The Church of Nigeria is the Anglican church in Nigeria. It is the second-largest province in the Anglican Communion, as measured by baptized membership (but not by attendance), after the Church of England. It gives its current membership as “over 18 million”, out of a total Nigerian population of 140 million.Since 2002 the Church of Nigeria is organised in ecclesiastical provinces, currently in the number of 14. It has rapidly increased the number of its dioceses and bishops from 91 in 2002 to 161, as at January 2013. The administrative headquarters are located in Abuja. Its current primate is Archbishop Nicholas Okoh.
Christianity came to Nigeria in the 15th century through Augustinian and Capuchin monks from Portugal. The first mission of the Church of England was, though, only established in 1842 in Badagry by Henry Townsend. In 1864 Samuel Ajayi Crowther, an ethnic Yoruba and former slave, was elected Bishop of the Niger and the first black Bishop of the Anglican Communion. Lagos became a diocese of its own in 1919.
Leslie Gordon Vining became Bishop of Lagos in 1940 and in 1951 the first archbishop of the newly inaugurated Province of West Africa. Vining was the last Bishop of Lagos of European descent.
On 24 February 1979, the sixteen dioceses of Nigeria were joined in the Church of Nigeria, a newly founded province of the Anglican Communion, with Timothy O. Olufosoye, then Bishop of Ibadan, becoming its first archbishop, primate and metropolitan. Between 1980 and 1988, eight additional dioceses were created. In 1986, he was succeeded by J. Abiodun Adetiloye who became the second primate and metropolitan of Nigeria, a position he would hold until 1999.
In 1989 the Diocese of Abuja was created on the area of the new capital of Nigeria with Peter Akinola as first bishop.
The 1990s was the decade of evangelization for the Church of Nigeria, starting with the consecration of mission bishops for the mission dioceses of Minna, Kafanchan, Katsina, Sokoto, Makurdi, Yola, Maiduguri, Bauchi, Egbado and Ife. Between 1993 and 1996 the primate founded nine dioceses; Oke-Osun, Sabongidda-Ora, Okigwe North, Okigwe South, Ikale-Ilaje, Kabba, Nnewi, Egbu and Niger Delta North. In December 1996 five more mission dioceses in the north; Kebbi, Dutse, Damaturu, Jalingo und Oturkbo. In 1997 and 1998 four more dioceses were established; Wusasa, Abakaliki, Ughelli and Ibadan North. In 1999 the Church of Nigeria added 13 new dioceses; four in July (Oji River, Ideato, Ibadan South and Offa), eight in November (Lagos West, Ekiti West, Gusau, Gombe, Niger Delta West, Gwagwalada, Lafia and Bida) and Oleh in December. So within 10 years there were 27 new regular dioceses and 15 mission dioceses created. The Archbishop of Canterbury declared the Church of Nigeria to be the fastest growing church in the Anglican Communion.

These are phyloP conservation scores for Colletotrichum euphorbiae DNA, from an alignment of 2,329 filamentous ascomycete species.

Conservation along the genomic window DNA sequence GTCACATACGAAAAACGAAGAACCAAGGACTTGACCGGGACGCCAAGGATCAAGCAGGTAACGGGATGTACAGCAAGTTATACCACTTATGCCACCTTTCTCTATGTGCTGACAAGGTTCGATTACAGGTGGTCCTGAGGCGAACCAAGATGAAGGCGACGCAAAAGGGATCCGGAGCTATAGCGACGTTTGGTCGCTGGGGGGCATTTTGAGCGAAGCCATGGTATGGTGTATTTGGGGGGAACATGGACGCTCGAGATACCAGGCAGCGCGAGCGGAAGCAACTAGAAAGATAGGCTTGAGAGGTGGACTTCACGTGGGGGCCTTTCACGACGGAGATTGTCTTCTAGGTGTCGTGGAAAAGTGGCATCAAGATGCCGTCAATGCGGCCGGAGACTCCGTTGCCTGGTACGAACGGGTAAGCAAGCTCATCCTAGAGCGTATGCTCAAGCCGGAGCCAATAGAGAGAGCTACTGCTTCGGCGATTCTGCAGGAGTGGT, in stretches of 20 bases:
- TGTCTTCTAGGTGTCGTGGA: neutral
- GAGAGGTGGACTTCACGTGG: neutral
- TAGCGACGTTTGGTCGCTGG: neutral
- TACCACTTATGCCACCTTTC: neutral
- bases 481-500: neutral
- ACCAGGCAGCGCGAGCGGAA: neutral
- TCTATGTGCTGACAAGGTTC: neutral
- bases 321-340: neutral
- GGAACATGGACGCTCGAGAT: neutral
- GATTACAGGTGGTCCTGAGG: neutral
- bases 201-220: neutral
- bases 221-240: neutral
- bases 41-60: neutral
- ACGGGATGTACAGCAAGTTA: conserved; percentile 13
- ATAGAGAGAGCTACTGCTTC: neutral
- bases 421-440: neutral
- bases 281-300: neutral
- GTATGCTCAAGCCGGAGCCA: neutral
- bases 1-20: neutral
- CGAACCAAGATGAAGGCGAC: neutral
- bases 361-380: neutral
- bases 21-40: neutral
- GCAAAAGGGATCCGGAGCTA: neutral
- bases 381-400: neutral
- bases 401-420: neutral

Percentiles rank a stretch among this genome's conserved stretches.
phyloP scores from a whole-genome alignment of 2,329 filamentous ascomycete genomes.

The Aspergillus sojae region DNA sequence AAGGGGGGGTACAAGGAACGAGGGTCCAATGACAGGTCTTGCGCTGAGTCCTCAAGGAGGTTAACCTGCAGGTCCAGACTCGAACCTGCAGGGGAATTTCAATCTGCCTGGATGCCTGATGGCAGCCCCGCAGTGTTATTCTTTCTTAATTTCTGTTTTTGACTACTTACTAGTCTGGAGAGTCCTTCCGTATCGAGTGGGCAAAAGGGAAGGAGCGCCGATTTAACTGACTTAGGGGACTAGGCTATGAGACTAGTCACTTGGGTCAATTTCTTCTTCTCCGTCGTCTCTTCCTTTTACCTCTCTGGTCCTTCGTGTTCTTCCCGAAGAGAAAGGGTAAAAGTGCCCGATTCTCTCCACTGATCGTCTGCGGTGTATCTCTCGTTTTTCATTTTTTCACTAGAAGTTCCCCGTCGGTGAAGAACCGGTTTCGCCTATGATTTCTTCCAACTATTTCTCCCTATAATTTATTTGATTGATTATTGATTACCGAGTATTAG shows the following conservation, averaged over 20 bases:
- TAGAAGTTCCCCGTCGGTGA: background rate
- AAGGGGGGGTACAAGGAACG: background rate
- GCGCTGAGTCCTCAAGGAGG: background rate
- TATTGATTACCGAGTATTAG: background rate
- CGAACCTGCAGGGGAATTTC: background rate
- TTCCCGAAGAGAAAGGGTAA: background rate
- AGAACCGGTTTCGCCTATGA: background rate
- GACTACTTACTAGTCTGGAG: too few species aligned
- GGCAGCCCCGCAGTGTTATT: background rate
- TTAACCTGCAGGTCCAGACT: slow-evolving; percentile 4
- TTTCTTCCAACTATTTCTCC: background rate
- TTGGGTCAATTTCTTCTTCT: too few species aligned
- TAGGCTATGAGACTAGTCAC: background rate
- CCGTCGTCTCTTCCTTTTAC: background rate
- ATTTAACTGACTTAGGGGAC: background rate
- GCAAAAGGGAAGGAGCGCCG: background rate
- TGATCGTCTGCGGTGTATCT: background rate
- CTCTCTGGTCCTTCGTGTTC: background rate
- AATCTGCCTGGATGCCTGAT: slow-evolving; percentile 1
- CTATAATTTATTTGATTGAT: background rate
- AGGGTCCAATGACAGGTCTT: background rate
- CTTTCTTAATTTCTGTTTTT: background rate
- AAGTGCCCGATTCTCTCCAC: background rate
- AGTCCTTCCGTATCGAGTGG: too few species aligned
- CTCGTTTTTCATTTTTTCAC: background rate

In 1997 the Church of Nigeria was split into three ecclesiastical provinces (see below).
In 2000, Archbishop Peter Akinola succeeded Archbishop Adetiloye as primate of the Church of Nigeria. One of his first actions as primate was to get together 400 bishops, priests, lay members and members of the Mothers’ Union to elaborate a vision for the Church of Nigeria under the chairmanship of Ernest Shonekan, a former President of Nigeria. The vision elaborated was:
“The Church of Nigeria (Anglican Communion) shall be; Bible-based, spiritually dynamic, united, disciplined, self supporting, committed to pragmatic evangelism, social welfare and a Church that epitomizes the genuine love of Christ.”
The program of action included among others additional translations of the liturgy, establishing a lay fundraising team, establishing a legal support to ensure freedom of religion and worship, establishing theological colleges and universities, internet access for all dioceses, training evangelists, priests and their wives, social welfare programs, hospitals, secondary schools, literacy courses and setting up cottage industries.
In 2005, as one of the goals of the Vision of the Church of Nigeria, the church-owned Ajayi Crowther University in Oyo was granted license to operate as a private university in Nigeria on 7 January 2005.
I am a researcher of the history of the Episcopal Church of Liberia, and its relationship to the Church of the Province of West Africa. I am seeking to know the reason or reasons for the Church of Nigeria’s decision to leave the Church of the Province of West Africa and establish a national church. I see that the Church of Ghana is now on the verge of doing what Nigeria did. Any information would be highly appreciated.
Dr. D. Elwood Dunn
Emeritus Professor of Politics
Sewanee: The University of the South
Sewaee, TN. USA
Province in the Anglican Communion is more national than regional. It is usually regional if the nationals are not ripe or grown enough. So what other reason or reasons are you looking for in this history of church described by an Archbishop of Canterbury as fastest growing church in the Anglican Communion?